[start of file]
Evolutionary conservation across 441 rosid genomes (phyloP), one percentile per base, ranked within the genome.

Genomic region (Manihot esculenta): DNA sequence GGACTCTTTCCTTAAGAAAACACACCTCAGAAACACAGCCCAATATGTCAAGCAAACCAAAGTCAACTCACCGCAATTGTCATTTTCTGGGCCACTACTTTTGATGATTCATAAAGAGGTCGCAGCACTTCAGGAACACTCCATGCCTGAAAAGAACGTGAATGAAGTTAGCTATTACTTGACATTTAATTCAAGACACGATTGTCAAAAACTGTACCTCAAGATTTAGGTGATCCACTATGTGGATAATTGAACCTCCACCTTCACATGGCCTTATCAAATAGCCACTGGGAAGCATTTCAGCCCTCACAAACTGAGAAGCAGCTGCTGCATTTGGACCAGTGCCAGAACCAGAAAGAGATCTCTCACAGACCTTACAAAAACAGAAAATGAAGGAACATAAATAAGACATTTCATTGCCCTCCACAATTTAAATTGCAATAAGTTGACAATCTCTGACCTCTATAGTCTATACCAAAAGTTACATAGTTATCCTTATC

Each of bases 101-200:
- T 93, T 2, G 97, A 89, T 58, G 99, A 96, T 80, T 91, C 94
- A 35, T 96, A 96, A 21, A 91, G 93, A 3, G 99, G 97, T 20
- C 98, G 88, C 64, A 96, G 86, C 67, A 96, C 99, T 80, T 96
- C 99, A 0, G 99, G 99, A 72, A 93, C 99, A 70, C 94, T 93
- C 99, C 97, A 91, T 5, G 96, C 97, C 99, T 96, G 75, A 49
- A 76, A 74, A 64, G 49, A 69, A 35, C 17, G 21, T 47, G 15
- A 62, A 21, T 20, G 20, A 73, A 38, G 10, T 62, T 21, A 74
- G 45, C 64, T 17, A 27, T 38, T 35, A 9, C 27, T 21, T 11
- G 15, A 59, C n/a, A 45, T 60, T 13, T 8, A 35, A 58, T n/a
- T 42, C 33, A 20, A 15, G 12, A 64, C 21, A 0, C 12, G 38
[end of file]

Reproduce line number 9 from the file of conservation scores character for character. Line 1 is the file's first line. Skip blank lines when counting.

- A 76, A 74, A 64, G 49, A 69, A 35, C 17, G 21, T 47, G 15